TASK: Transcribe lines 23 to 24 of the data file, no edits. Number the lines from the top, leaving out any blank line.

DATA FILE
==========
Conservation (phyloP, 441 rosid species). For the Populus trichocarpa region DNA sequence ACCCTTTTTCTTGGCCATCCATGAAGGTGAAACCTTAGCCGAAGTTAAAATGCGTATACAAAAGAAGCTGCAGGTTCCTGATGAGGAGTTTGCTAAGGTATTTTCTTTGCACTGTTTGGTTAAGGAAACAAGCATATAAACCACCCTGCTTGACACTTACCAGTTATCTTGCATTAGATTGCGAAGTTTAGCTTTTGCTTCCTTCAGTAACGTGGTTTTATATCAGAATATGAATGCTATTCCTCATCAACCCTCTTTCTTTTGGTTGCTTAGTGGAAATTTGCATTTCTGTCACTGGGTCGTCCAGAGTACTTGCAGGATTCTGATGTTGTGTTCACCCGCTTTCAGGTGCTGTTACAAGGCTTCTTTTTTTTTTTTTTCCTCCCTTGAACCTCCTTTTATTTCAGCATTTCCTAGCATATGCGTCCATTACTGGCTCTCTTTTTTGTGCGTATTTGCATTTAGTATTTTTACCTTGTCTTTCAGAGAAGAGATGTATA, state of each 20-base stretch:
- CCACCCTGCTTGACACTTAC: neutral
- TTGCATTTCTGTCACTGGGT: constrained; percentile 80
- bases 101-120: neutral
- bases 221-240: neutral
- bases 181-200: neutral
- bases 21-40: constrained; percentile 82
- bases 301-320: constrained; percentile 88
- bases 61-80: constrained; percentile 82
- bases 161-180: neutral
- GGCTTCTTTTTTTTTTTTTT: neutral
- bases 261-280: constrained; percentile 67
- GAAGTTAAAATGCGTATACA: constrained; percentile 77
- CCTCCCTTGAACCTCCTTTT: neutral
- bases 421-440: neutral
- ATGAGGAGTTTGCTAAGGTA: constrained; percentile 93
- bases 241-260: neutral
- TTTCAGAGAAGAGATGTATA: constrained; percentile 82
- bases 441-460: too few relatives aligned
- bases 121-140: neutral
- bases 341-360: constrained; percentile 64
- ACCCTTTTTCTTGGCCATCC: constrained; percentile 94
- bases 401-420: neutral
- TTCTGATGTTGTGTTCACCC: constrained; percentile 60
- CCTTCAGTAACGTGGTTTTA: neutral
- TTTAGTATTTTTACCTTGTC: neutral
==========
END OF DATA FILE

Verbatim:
- bases 401-420: neutral
- TTCTGATGTTGTGTTCACCC: constrained; percentile 60